That excitement continues with the fast-paced nature of the title. With enemies sprinting at you with bullets flying all over the screen, it becomes necessary to use the game’s bullet time feature to slow down the action and even deflect some stray bullets back at your enemy. The cost for using the ability too much can leave players with a slowly recharging energy bar and another death on their record. Also, each death causes the player to rewind time and start the fight over. The immediacy of the encounters is another reason Katana Zero feels great to play. Other games that use this type of respawn system have this feeling of rebuilding momentum that I feel can cause players to put the controller down after some failed attempts. But the design Askiisoft made places the character really close to the action meaning the only reason I would put the controller down is to relax my hands after a tense stage.
The only time that combat could potentially slow down is when enemies mow down the assassin. It becomes clear early in the game that getting too close to an enemy results in being knocked down, leaving the player open to death by gunshots, stabs and other means of dying. But what is never clear is the amount of time the player has to recover and try to save their run. In one instance, the assassin took a while to recover. While in another, the assassin got up instantly. This leads to some deaths feeling unfair. Though these moments only happened a few times, it was enough to hurt my experience.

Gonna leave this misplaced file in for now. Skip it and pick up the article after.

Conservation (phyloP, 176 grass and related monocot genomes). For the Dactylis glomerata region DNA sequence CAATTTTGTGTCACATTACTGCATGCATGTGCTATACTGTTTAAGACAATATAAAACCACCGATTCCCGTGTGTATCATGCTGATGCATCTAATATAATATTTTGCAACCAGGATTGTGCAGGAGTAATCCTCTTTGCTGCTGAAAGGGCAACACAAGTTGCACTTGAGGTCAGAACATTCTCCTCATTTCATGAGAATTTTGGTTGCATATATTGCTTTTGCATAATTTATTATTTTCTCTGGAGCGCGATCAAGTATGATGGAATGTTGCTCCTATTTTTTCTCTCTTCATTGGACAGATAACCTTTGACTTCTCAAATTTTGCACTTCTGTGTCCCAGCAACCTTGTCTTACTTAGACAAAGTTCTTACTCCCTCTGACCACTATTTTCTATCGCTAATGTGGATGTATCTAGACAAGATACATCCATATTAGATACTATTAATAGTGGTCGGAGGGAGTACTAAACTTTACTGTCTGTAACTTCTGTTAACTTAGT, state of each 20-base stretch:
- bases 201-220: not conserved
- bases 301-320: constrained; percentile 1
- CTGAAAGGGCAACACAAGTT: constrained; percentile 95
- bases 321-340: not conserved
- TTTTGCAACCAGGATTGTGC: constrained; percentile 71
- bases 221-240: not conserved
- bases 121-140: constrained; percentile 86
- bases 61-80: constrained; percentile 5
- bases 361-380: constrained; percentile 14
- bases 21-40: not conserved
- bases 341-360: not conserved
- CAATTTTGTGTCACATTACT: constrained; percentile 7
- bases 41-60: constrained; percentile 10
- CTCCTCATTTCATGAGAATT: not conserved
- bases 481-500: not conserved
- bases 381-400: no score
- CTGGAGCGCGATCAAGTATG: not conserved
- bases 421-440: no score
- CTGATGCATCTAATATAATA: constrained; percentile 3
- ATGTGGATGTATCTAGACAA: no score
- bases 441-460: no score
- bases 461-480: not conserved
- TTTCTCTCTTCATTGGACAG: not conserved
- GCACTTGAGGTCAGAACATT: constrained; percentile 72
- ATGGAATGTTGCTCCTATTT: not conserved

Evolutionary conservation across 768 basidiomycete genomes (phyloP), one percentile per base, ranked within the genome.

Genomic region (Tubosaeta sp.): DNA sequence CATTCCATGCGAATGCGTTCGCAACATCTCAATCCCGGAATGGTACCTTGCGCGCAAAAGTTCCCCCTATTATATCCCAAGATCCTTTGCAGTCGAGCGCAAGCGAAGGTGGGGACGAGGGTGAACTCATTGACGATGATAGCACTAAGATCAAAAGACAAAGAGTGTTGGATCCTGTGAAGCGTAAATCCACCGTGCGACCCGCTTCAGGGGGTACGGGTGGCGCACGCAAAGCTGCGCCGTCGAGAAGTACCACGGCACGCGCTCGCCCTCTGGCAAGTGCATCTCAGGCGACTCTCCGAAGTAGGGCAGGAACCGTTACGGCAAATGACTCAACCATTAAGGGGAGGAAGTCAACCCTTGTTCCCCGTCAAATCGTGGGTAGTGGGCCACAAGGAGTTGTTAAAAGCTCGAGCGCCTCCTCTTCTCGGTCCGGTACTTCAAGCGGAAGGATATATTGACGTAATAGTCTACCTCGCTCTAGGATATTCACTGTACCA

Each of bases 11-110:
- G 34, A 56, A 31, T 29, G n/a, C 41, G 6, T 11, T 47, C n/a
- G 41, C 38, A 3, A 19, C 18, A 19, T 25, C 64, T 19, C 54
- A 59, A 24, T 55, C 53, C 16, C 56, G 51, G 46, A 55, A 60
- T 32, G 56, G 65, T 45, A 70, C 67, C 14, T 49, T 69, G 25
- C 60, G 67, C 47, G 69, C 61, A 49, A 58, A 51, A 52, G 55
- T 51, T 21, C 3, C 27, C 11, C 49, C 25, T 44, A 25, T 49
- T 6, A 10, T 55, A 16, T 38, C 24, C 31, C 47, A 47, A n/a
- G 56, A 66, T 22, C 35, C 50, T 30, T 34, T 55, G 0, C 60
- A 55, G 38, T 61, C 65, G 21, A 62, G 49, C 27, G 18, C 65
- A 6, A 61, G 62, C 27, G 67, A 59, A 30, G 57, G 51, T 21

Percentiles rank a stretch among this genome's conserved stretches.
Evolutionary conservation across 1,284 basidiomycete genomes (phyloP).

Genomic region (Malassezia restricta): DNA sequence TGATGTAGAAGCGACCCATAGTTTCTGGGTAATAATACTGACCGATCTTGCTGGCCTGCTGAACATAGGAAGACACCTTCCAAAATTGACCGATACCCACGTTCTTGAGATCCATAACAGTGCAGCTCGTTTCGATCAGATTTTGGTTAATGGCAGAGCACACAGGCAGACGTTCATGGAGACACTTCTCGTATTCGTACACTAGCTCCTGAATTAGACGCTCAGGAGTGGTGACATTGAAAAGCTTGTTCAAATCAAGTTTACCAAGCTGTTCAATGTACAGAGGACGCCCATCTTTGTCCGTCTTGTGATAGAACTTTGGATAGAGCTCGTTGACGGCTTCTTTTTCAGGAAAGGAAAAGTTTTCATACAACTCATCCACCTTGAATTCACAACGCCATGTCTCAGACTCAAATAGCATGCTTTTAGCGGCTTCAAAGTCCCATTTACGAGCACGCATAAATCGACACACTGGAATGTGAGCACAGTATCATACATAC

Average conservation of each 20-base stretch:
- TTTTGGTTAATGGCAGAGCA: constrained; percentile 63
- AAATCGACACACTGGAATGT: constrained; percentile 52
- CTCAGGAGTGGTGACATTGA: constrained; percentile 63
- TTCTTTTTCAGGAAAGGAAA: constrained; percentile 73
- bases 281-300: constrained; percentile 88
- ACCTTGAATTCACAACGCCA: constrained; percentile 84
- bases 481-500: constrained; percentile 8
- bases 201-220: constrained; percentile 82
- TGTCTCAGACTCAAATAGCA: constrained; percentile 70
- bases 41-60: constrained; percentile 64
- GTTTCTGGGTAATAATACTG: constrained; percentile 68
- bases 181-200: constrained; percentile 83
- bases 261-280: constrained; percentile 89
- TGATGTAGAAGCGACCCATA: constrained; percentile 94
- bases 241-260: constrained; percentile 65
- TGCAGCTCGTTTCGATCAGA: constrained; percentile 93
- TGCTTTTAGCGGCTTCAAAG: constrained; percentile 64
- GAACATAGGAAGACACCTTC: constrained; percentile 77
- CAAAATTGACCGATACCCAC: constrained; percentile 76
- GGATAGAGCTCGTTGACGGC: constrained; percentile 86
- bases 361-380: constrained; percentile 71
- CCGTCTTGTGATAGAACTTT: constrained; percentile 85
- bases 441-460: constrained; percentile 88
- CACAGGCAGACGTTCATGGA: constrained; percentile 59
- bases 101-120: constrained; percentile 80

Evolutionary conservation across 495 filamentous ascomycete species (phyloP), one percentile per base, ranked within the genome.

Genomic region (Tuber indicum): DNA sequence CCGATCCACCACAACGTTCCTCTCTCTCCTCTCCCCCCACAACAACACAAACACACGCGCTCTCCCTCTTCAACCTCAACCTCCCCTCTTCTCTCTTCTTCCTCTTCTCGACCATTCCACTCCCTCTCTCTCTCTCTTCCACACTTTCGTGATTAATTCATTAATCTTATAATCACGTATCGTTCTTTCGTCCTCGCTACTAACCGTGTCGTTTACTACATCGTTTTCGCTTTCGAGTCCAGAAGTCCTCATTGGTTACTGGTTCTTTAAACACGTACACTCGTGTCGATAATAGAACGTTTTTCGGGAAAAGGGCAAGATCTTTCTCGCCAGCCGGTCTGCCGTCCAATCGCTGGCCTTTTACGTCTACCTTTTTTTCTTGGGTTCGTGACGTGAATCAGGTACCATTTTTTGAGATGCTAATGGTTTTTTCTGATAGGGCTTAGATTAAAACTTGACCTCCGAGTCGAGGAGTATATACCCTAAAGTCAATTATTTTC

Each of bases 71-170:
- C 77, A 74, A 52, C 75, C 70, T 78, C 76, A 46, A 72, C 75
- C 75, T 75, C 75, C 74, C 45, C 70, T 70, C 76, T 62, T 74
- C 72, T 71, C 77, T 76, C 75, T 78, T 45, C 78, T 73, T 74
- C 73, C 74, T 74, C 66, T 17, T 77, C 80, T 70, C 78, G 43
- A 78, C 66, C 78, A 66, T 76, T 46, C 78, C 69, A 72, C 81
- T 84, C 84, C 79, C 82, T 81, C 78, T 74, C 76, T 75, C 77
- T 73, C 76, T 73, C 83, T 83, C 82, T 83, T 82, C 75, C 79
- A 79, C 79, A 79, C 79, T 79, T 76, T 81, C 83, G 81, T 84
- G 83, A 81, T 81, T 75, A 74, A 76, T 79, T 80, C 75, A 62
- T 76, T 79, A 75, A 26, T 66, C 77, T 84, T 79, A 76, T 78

As I said before, Katana Zero gets so many things right as a fast action video game. But it also does a lot right in the context of a film. The plot of an assassin being driven into the uncertainty of reality is a powerful one. The same can be said about the writing when events are vaguely being jumped back and forth between during the narrative. This pairs well with the assassin’s ability to rewind time, thus differences between game and cutscene work together instead of being contradicting, like with games that have a hero that also murders people.
While these critiques can be philosophical, it helps a lot in making Katana Zero a blast to play. Having good characters and dialogue had me excited to see where my story options would take me which fueled the adventure for me all the way to the final boss.
If gameplay, audio, visuals, and story were ammo loaded into a gun, Katana Zero is firing consecutively from each barrel. With every component supporting each other, the title feels very consistent and well rounded. Any flaws like difficulty or varying times of knockdown recovery can be overlooked in my opinion. And with the fantasy it presents, Askiisoft has made a game I feel can stand alongside some of my favorite movies. In fact, If I were to turn on my TV and think of a movie I wanted to watch, I might just put on Katana Zero instead.